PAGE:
18 months after its initial spectacularly disastrous launch, Super League is back with a new format
European Super League organizers will try to include up to 80 teams without any permanent members.
Super League to have several tiers
European Super League is back but with a new format as per their new manifesto published on Thursday.
The league will apparently have teams playing at least 14 matches per season. This would allow them to partake in their domestic leagues as well.
The Super League organizers, A22, have contacted 50 clubs since October. They claim the majority of clubs “share the assessment that the very foundation of European football is under threat, and it is time for change”.
A22 CEO Bernd Reichart has said: “Clubs bear all entrepreneurial risks but too often are forced to sit on the sidelines when key decisions are made, and they are watching their sporting and financial foundations crumble.
“Our discussions have made clear clubs are often unable to publicly speak up against a system where the threat of sanctions is used to stifle opposition.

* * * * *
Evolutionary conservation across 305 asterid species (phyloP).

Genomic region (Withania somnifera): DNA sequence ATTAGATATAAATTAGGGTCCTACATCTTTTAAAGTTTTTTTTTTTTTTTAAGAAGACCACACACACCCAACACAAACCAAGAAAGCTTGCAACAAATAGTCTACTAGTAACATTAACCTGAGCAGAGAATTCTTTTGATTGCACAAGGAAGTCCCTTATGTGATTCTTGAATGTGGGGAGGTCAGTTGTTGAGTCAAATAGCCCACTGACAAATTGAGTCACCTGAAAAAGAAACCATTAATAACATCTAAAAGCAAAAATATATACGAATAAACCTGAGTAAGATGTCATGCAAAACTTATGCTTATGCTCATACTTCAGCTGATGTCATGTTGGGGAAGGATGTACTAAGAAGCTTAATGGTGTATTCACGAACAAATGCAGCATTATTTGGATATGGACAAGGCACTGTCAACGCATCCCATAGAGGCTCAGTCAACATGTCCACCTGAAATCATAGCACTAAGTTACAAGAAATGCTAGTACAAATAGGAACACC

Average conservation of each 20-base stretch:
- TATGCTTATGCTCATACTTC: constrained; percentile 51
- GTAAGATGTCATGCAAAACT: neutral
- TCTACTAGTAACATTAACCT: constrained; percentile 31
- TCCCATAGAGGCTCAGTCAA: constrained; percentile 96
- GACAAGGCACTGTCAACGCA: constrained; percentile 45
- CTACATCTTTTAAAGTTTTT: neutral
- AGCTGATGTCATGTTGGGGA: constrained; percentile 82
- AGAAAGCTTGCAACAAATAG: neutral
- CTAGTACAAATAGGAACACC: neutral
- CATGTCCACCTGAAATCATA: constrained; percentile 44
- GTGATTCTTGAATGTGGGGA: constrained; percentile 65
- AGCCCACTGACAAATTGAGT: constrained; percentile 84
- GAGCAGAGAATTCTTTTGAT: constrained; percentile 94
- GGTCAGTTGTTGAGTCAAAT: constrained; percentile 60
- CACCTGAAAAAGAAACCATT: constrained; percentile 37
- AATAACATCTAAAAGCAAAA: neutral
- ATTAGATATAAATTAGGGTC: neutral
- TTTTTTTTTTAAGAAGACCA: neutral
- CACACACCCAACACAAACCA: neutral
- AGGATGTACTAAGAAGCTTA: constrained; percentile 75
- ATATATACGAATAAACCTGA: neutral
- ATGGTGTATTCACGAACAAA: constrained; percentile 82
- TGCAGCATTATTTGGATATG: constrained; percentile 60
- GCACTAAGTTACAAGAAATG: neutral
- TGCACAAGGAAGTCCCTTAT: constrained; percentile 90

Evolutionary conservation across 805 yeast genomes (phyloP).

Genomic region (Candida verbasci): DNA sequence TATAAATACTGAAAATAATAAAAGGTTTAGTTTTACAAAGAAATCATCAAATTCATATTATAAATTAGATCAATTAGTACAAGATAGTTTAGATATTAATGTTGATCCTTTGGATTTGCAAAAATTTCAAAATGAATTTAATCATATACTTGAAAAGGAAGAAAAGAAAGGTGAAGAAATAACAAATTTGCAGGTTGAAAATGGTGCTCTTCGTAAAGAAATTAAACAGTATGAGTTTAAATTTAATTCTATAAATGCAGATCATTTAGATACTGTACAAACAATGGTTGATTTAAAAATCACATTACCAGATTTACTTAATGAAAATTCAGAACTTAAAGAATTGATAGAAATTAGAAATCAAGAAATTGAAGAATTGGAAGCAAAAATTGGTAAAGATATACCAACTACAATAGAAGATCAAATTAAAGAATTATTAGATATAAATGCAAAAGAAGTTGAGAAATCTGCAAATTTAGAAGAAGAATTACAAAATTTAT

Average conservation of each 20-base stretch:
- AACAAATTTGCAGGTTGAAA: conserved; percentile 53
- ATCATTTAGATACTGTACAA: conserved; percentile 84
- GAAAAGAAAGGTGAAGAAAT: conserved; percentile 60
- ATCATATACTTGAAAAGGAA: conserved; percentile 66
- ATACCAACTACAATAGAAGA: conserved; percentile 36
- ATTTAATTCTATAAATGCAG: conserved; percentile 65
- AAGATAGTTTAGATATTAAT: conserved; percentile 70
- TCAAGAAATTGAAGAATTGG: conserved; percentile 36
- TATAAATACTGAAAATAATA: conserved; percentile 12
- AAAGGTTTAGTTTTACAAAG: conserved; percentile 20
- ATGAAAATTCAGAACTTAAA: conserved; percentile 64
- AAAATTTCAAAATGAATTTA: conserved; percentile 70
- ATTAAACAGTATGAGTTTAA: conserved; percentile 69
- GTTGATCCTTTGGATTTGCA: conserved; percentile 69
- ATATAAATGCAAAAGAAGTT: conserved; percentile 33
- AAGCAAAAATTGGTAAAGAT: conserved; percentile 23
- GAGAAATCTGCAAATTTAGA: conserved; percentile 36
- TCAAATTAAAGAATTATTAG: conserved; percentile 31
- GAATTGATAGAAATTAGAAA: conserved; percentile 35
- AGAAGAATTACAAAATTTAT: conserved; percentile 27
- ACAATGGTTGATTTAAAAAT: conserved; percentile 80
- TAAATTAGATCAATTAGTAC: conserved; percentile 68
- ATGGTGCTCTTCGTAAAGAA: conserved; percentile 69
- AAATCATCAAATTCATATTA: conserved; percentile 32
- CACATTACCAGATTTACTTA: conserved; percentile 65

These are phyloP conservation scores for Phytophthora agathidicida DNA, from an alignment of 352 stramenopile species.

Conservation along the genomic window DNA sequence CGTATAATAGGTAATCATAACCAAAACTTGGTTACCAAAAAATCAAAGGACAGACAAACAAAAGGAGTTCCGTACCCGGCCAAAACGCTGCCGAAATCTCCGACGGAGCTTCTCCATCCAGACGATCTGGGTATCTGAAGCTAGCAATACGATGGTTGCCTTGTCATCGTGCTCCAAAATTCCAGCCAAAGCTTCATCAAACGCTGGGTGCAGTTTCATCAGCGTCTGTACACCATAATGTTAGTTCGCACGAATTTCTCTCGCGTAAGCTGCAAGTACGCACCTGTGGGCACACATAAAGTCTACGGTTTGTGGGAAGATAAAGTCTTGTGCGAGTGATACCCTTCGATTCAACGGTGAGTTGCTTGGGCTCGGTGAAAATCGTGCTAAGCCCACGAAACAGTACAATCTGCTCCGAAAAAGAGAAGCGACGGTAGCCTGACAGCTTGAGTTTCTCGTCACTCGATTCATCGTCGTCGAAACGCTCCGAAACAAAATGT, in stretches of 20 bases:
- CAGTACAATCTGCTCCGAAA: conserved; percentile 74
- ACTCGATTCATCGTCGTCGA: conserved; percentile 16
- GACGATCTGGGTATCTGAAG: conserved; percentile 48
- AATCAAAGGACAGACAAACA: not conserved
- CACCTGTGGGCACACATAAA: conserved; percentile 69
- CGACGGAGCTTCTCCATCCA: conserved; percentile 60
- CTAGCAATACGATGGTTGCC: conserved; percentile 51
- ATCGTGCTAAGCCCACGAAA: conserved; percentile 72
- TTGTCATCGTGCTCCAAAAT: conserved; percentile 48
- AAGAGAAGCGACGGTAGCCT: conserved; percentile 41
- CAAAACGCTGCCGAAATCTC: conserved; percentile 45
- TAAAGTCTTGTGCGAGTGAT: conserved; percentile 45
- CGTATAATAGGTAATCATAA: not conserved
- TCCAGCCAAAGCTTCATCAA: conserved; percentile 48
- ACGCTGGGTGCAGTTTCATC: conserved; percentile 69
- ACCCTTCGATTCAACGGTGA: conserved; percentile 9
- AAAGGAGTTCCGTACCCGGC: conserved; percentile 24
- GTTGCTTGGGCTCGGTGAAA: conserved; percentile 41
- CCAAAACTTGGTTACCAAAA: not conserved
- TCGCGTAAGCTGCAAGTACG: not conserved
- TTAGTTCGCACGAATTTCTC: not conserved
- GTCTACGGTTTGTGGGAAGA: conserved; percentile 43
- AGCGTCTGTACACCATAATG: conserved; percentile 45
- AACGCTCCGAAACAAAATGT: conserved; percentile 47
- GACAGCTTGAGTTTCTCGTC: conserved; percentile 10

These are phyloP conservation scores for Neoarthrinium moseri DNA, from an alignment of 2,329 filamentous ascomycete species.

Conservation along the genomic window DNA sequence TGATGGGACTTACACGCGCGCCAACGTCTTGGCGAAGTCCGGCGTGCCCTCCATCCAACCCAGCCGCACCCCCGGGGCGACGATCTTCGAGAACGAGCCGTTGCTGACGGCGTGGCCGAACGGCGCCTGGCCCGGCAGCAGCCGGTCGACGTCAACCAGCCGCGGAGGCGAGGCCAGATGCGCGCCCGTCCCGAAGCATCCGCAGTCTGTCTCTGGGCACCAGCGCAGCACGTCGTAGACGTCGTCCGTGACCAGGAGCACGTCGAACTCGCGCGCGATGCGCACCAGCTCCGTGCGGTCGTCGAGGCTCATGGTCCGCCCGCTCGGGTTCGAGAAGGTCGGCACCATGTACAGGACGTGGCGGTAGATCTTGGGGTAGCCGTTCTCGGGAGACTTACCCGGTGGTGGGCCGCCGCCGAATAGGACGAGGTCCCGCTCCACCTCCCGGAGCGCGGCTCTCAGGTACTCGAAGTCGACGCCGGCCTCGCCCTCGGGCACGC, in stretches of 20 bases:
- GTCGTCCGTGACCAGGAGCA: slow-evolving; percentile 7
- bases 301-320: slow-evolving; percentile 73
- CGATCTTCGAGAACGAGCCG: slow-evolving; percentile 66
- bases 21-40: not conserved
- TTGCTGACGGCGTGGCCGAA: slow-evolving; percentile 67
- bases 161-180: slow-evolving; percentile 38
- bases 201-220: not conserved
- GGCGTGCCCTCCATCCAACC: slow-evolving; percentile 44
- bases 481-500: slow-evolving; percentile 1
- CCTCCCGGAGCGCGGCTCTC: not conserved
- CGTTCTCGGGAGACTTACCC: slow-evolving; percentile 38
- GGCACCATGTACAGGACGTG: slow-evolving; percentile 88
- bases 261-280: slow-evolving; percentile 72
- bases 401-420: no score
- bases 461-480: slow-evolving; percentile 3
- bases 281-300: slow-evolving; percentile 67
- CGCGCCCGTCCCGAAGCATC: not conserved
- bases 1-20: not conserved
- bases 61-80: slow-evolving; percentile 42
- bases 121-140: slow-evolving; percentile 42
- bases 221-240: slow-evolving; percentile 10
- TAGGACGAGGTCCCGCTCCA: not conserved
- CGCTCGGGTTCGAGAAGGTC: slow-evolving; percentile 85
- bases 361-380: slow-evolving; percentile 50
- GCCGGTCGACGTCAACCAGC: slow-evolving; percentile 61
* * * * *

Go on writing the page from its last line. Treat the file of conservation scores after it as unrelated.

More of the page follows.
“Participating clubs should remain fully committed to domestic tournaments as they are today.“
“Our dialogue has been honest, direct, and fruitful. There are clear conclusions about the need for change and the building blocks of how to achieve it.”
The feeling towards the league still seems to be negative as the likes of Javier Tebas still oppose it. However, the new manifesto states: “A European football league should be an open, multi-divisional competition with 60 to 80 teams, allowing for sustainable distribution of revenues across the pyramid.
“Participation should be based on annual sporting merit and there should be no permanent members.”
It adds: “Participating clubs should remain fully committed to domestic tournaments as they are today.
“At the same time, the critical need to strengthen and make more competitive domestic tournaments across the continent must be addressed.
“European competitions should play a pivotal role in helping to achieve this goal by generating and allocating additional resources throughout the system.”
The European Union’s Court of Justice (CJEU) will make a decision in the coming months. They would decide whether FIFA or UEFA could even freeze out such a league or the clubs participating in it.